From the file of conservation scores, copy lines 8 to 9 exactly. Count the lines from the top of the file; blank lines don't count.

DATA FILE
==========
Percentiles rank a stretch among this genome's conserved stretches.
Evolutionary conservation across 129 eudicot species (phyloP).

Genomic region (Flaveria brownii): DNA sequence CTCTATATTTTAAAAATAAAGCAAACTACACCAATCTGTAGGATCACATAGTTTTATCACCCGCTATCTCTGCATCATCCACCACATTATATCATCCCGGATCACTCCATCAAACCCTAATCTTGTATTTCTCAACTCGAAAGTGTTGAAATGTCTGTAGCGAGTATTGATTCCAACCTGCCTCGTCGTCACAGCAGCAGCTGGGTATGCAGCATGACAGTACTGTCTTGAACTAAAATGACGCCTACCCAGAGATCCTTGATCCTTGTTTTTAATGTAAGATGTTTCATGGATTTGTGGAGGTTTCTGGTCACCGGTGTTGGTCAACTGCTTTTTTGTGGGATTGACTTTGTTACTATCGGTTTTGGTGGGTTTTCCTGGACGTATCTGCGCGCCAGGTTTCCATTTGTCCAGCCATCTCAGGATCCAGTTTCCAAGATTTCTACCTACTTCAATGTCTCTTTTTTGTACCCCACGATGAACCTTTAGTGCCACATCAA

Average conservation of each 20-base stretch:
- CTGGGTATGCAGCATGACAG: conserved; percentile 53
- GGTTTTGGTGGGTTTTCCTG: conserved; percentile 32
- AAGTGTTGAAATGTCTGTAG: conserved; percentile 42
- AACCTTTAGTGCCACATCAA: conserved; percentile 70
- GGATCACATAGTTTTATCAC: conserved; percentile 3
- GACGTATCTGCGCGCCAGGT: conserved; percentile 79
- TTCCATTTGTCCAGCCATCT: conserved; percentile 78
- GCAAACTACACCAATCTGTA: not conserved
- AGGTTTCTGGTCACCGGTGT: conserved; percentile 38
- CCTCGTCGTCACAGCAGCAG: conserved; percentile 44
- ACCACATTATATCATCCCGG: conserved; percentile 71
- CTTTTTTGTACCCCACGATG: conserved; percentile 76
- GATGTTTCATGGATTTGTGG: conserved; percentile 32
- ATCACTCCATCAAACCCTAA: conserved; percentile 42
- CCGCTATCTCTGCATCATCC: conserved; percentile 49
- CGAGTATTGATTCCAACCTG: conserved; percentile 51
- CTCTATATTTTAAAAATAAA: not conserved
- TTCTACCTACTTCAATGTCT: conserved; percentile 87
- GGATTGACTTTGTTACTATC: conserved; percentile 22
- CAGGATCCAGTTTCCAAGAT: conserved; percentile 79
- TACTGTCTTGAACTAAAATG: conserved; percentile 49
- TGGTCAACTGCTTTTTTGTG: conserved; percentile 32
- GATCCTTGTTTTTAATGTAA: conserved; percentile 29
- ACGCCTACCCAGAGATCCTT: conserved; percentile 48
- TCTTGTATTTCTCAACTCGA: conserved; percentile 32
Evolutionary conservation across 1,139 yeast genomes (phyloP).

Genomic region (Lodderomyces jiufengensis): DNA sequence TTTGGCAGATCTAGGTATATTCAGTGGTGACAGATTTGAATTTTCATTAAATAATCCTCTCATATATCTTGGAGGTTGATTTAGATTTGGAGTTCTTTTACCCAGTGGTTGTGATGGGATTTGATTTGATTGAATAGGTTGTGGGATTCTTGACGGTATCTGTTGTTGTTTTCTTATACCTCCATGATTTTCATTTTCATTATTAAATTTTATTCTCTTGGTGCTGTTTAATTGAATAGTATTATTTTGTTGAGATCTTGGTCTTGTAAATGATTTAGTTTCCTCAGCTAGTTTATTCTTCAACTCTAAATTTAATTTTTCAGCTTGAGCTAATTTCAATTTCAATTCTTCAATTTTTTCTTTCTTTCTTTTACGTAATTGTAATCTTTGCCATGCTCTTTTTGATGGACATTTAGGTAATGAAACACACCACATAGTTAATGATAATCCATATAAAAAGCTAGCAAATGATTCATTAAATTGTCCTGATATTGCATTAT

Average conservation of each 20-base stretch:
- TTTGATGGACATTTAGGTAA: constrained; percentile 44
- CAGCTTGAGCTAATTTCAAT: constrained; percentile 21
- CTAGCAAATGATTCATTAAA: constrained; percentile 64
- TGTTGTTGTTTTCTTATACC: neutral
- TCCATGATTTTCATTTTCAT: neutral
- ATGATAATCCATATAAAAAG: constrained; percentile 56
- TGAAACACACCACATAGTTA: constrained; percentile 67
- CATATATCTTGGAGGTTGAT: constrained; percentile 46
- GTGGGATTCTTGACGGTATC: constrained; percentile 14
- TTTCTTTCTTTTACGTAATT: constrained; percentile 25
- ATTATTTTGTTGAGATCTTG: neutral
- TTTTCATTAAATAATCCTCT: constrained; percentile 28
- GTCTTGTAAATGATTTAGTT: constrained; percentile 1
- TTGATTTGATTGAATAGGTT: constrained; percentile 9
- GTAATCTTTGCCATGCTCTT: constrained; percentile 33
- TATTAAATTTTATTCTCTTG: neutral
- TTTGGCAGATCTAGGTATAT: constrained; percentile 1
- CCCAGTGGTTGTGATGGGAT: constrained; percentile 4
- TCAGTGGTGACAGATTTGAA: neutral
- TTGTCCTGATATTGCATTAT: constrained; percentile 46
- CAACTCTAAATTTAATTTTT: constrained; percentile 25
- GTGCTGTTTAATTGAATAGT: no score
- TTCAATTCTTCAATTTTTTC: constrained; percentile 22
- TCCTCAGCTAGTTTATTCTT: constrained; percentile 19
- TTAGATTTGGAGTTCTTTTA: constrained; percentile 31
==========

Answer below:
- AACCTTTAGTGCCACATCAA: conserved; percentile 70
- GGATCACATAGTTTTATCAC: conserved; percentile 3